causing inhibition of prostate cancer development, progression,
and metastasis of CaP to distant organ sites.
In the present study, we determined the
consequence of oral infusion of a polyphenolic fraction from green
tea (GTP) on prostate cancer (CaP) development and progression at
a human-achievable dose. Results demonstrate that oral infusion
of GTP causes a significant inhibition in the development, progression,
and metastasis of CaP to distant organ sites. GTP was found to result
in significant prevention or delay (44% inhibition) in prostate
cancer development. GTP did not exhibit any symptoms of toxicity
or apparent signs of ill health. GTP infusion resulted in complete
absence of hyperplasia in the genitourinary (GU) apparatus, especially
in the seminal vesicles.
Because green tea is known to induce selective
apoptosis in cancer cells, we hypothesized that the observed inhibition
of prostate tumorigenesis by GTP infusion is mediated by increased
apoptosis of cancerous cells. To test our hypothesis, we used multiple
approaches of apoptosis determination. A significant increase in
apoptotic index (2.12 6 0.1 vs. 27.7 6 3.2% control vs. GTP) was
Extended tumor-free survival and survival
probability is the most desirable effect of any chemo-prevention
regimen. Therefore, in the next series of experiments, we evaluated
whether or not green tea polyphenol (GTP) infusion leads to tumor-free
survival and prolongs life expectancy. Our data indicated that GTP
resulted in the prolongation of lifespan and significantly increased
the tumor-free survival inasmuch as 50% remain tumor-free. In addition,
GTP exhibited a significant increase (70% higher) in life expectancy.
Because prostate cancer is typically diagnosed
in men aged 50 years and older, even a slight delay in the onset
and subsequent progression of the disease through the use of chemopreventive
agent(s) could have important health benefits. The most notable
implication of our work is that oral infusion of a human-achievable
dose of green tea results in significant inhibition in development
and progression of prostate cancer along with increased survival
in an animal model that emulates human disease. These data, therefore,
suggest that green tea consumption may have inhibitory effects on
prostate carcinogenesis in humans.
A number of studies have shown the growth-inhibitory
effects of green tea against many animal tumor bioassay systems
(Katiyar S, et al, Cancer Res, 52,
6890–6897, 1992), (Katiyar S, et al, Carcinogenesis, 14, 849–855,
1993), (Lu Y, et al, Carcinogenesis, 18, 2163–2169, 1997),
(Landau J, et al, Carcinogenesis 19, 501–507, 1998).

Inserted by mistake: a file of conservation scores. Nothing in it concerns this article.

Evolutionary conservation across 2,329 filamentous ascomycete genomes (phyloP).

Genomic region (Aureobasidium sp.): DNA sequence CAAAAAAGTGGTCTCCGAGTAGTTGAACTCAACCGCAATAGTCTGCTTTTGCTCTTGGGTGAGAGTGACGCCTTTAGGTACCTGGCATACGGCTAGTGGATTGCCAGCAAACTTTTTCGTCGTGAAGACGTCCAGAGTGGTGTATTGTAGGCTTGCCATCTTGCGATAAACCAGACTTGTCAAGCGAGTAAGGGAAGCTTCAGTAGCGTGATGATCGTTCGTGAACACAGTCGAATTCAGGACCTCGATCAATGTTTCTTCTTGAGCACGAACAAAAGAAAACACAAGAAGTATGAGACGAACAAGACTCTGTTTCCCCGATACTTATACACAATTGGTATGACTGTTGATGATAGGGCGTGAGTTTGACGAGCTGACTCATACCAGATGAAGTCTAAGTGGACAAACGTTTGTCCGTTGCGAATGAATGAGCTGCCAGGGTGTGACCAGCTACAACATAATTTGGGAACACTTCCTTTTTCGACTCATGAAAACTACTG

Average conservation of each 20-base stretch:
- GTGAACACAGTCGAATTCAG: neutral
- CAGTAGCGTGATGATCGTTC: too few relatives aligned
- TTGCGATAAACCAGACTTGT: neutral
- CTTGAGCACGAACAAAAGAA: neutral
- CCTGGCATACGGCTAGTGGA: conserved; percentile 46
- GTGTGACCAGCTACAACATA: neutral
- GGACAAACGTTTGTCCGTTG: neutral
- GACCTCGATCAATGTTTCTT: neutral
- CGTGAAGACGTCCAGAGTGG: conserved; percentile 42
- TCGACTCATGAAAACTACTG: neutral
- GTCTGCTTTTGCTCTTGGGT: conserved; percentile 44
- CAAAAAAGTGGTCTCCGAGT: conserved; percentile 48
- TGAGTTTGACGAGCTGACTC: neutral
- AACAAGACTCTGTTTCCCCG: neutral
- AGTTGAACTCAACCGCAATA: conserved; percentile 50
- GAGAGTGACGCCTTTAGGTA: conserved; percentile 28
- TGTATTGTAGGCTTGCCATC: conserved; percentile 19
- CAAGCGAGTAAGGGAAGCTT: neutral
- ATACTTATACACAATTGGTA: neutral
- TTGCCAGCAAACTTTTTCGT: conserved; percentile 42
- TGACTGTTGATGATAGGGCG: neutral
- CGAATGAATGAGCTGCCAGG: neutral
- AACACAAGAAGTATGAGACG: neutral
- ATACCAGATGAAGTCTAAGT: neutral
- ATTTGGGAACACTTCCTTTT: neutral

Recent laboratory studies have indicated that green tea and its
polyphenolic constituents impart inhibitory effects on the activities
of many enzymatic, metabolic, and signaling pathways that have relevance
to cancer development and progression
(Liao S & Hiipakka R, Biochem Biophys Res Commun, 214, 833–838,
1995), (Jankun J, et al., Nature, 387, 561, 1997), (Cao Y, &
Cao R, Nature, 398, 381, 1999), (Garbisa S,et al, Nat. Med, 5, 1216,
1999), (Nam S, et al, J Biol Chem, 276, 13322–13330, 2001),
(Menegazzi M, et al, FASEB J, 15, 1309–1311, 2001).
Studies have shown that polyphenols present
in green tea and caffeine possess cancer chemopreventive effects
(Huang M, et al, Cancer Res, 57, 2623–2629, 1997). Epidemiological
studies suggest a protective role of green tea against prostate
cancer development (Heilbrun L, et al, Br J Cancer 54, 677–683,
1986); (Kinlen L, et al, Br J Cancer 58, 397–401, 1988); (Katiyar
S, Mukhtar H, Int J Oncol, 8, 221–238, 1996); (Kohlmeier L,
et al, Nutr Cancer 27, 1–13, 1997); (Bushman J, Nutr Cancer,
31, 151–159, 1998). Cell culture studies have
shown that GTP inhibits growth of several types of human CaP cells
(Ahmad N, et al, J Natl Cancer Inst,
89, 1881–1886, 1997); (Yang G, et al, Carcinogenesis 19, 611–616,
1998); (Valcic S, et al, Anticancer Drugs 7, 461–468, 1996);
(Ahmad N, et al, J Natl Cancer Inst, 89, 1881–1886, 1997);
(Paschka A, et al, Cancer Lett 130, 1–7, 1998); (Gupta S,
et al, Toxicol Appl Pharmacol, 164, 82–90, 2000)
Studies indicate that 23% of prostate cancer
patients receiving surgical intervention still show evidence of
disease progression (Satariano W,
Cancer 83, 1180–1188. (52), (1998). Once the disease
becomes hormone refractory, treatment is palliative and median lifespan
is less than 12 months. Therefore, agents that may prolong the survival
and quality of life of such patients could have immediate clinical
importance. Studies from our laboratory have shown that green tea
polyphenols show promising testosterone-mediated cell growth inhibitory
effects in vitro as well as in vivo
(Gupta S, et al, Cancer Res. 59, 2115–2120, 1999).
In the present study, GTP infusion resulted in a significant increase
in tumor-free survival and survival probability. Based on these
results, we suggest that regular consumption of green tea may prolong
life expectancy and quality of life in prostate cancer patients.